Violence in Saltillo has increased in recent months, putting us in new risky situations where social media is a way to break the silence enforced by criminal groups. It is not the best substitute, but considering the lack of protection journalists in Coahuila state have, there is no other option.
Press freedom activists have asked the Colombian attorney general to classify the 1991 deaths of two journalists investigating a massacre as crimes against humanity, the Foundation for Press Freedom (FLIP) reports via IFEX.
Renowned Brazilian journalist Fernando Rodrigues, who has worked as a reporter, editor, foreign correspondent, and columnist and was a Nieman Fellow in 2007, has been instrumental in the push for Brazil to finally adopt a freedom of information law. The president of the Brazilian Association for Investigative Journalism (Abraji), which is one of the world's top investigative groups, Rodrigues also played a key role in the 2004 launch of the Forum for the Right to Access Public Information. Due in part to years of Rodrig
Journalists from Nicaragua, El Salvador, and Venezuela were three of the four winners of the Ortega y Gasset Journalism Prizes, organized by the Spanish newspaper El País.
In the face of the threats and dangers journalists confront as increasing violence rocks Mexico, various initiatives have emerged as part of an effort to help protect reporters: group coverage so no one journalist can be singled out, bullet-proof vests, and even self censorship. The most recent protection measure is an accord with guidelines specifying how to cover the drug war.
In 2010 there were only 19 attacks against journalists and media outlets in Guatemala – a sharp decline from 60 and 69 in 2009 and 2008, respectively – however a Cerigua study shows that self-censorship is rising in areas affected by drug trafficking, Prensa Libre reports.
Journalist Luis Zabala Farell, who has been in jail since January on charges of instigating violence on his radio show, has said his accusers are intentionally delaying his hearings to keep him in prison and off the air, Bolivia’s National Press Association (ANP) reports via IFEX.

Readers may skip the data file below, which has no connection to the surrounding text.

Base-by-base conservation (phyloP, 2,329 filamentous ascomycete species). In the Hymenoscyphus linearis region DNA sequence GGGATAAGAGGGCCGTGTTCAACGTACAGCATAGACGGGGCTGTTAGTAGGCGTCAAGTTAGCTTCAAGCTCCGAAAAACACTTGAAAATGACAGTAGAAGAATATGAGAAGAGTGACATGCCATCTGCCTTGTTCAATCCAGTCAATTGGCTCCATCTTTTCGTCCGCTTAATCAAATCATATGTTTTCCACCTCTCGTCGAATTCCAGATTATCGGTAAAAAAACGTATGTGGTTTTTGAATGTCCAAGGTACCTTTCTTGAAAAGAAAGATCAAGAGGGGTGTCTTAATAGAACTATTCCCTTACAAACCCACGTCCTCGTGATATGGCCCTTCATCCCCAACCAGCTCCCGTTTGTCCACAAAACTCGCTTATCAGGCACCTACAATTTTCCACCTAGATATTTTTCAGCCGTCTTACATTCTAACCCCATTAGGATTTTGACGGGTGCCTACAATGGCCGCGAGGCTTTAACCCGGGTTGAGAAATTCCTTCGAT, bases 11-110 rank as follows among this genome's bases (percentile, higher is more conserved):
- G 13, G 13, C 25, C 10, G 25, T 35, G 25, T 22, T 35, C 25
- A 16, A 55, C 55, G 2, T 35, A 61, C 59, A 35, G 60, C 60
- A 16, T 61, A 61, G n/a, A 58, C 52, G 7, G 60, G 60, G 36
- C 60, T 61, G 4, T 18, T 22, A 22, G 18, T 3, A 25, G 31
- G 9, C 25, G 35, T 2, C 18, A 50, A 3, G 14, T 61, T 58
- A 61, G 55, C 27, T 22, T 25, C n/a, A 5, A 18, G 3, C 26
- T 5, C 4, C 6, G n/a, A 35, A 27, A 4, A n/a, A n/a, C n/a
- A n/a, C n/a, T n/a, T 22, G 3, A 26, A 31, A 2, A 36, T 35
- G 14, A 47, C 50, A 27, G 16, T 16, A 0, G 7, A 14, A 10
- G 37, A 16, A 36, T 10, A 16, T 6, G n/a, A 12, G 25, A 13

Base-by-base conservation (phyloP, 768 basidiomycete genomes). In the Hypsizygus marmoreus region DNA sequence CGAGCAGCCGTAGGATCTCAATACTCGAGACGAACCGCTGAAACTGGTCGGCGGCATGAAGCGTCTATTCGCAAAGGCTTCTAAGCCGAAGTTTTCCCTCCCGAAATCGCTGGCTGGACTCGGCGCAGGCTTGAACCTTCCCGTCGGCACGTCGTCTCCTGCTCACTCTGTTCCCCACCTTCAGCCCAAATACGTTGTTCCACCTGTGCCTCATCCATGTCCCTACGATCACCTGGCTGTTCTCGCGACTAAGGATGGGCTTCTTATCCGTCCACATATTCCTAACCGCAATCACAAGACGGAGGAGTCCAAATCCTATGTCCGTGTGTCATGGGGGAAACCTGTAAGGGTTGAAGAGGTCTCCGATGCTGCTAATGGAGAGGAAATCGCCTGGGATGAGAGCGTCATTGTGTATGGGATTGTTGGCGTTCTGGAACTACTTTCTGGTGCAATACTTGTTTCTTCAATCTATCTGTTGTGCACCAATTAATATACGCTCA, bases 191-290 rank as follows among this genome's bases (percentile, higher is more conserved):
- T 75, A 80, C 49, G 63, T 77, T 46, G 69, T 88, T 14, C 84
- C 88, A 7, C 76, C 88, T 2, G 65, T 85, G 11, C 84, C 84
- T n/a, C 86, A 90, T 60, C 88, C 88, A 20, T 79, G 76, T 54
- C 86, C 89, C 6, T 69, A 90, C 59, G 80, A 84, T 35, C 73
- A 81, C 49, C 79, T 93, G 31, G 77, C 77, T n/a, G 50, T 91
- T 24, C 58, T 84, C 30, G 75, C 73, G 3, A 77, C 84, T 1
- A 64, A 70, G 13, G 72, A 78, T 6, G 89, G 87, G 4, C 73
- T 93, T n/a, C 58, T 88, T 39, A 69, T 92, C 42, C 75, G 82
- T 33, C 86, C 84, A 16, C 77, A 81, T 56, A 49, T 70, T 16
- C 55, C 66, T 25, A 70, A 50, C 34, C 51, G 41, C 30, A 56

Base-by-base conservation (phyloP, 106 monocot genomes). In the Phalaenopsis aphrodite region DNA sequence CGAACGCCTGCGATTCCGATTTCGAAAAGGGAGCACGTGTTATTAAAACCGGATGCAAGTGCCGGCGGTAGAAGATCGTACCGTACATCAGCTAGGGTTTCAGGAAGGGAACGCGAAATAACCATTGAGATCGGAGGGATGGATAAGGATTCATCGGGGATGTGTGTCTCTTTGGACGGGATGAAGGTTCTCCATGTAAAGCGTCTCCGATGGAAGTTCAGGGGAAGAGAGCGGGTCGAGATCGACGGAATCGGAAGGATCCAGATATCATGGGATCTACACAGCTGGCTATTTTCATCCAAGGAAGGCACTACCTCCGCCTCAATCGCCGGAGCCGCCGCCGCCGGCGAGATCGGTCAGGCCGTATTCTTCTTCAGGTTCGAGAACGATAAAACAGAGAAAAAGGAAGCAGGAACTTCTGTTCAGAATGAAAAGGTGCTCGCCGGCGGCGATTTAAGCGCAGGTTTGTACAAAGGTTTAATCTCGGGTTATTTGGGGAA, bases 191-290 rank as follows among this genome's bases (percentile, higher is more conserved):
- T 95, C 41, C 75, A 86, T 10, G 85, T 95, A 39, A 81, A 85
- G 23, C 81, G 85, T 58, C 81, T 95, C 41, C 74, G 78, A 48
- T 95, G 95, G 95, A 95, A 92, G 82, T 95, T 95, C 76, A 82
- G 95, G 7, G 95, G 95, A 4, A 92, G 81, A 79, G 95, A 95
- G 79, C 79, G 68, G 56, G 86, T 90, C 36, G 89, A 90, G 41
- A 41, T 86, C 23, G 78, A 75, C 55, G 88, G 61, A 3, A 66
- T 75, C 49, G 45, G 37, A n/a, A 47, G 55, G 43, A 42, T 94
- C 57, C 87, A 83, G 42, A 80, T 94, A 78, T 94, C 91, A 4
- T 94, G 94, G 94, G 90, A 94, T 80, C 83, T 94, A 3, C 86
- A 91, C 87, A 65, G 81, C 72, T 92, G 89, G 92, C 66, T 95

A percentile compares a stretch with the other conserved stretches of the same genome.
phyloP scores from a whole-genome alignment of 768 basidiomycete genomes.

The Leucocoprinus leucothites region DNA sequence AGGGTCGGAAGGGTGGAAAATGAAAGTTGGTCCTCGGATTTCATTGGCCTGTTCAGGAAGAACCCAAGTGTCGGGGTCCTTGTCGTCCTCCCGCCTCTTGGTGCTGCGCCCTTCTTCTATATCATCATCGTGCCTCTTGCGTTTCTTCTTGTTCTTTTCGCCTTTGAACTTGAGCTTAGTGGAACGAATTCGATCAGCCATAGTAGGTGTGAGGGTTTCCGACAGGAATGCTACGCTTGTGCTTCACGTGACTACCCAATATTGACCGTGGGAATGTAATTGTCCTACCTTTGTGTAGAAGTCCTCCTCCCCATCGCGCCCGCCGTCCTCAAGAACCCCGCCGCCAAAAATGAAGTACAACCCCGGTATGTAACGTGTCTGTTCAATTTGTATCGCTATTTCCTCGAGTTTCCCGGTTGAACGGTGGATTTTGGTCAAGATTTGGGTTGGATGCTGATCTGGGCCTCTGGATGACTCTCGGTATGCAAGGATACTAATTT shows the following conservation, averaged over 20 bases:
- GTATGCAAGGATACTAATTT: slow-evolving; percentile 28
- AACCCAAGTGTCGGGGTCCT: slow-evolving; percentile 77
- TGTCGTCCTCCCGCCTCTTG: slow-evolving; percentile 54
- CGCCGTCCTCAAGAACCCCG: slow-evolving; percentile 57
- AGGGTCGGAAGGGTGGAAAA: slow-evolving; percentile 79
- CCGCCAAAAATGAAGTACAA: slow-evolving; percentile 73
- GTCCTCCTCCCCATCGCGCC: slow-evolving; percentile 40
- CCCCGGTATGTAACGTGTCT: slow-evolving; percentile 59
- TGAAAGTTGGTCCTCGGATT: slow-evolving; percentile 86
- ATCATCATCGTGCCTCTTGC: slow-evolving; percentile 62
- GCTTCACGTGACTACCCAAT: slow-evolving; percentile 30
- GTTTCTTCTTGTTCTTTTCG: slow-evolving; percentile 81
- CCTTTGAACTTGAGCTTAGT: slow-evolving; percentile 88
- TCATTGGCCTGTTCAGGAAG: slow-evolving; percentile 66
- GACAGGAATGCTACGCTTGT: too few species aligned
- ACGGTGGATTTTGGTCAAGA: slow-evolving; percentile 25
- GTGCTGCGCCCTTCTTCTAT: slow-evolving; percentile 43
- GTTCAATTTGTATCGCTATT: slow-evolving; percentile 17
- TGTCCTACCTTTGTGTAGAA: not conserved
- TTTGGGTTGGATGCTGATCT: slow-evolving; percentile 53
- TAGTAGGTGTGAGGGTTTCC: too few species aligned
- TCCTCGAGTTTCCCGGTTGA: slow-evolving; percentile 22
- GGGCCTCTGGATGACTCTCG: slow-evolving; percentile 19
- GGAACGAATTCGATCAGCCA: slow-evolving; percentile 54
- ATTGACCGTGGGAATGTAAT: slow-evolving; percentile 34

Guilherme Mendes, Carlos Batista, and Edmilson Luz for TV Liberal were arrested in the city of Acará, Pará, while reporting on complaints by users at a local health clinic, Portal ORM reports.
In response to criticism from journalists and media outlets, the Colombian government said a proposed law that punishes officials who leak confidential information will not affect the media and that journalism issues have their own jurisdiction, El Tiempo reports.
After years of proposed transparency laws that went nowhere, a freedom of information act is gaining momentum in Brazil, where newly elected President Dilma Rousseff is expected to finally sign such a law on May 3, World Press Freedom Day, according to Brazilian media like Valor and acritica.com. What's more, once it has an information access law in place, Brazil is expected to join the United States in leading an international transparency campaign, Valor said.
Gabriela Weber is a German radio correspondent based in Buenos Aires, who investigated the alleged theft of children by a U.S. diplomat during the Argentine military dictatorship (1976-1983). According to the journalist, the United States has permanently denied her request for an entrance visa, EFE reports.
In another case of court-ordered censorship in Brazil, journalist Esmael Morais’ blog was taken down at the request of the governor of Paraná state, Beto Richa, Folha de São Paulo reports. The politician’s suit against the blog began during the 2010 electoral campaign season, when Morais posted a video comparing Richa to Adolf Hitler.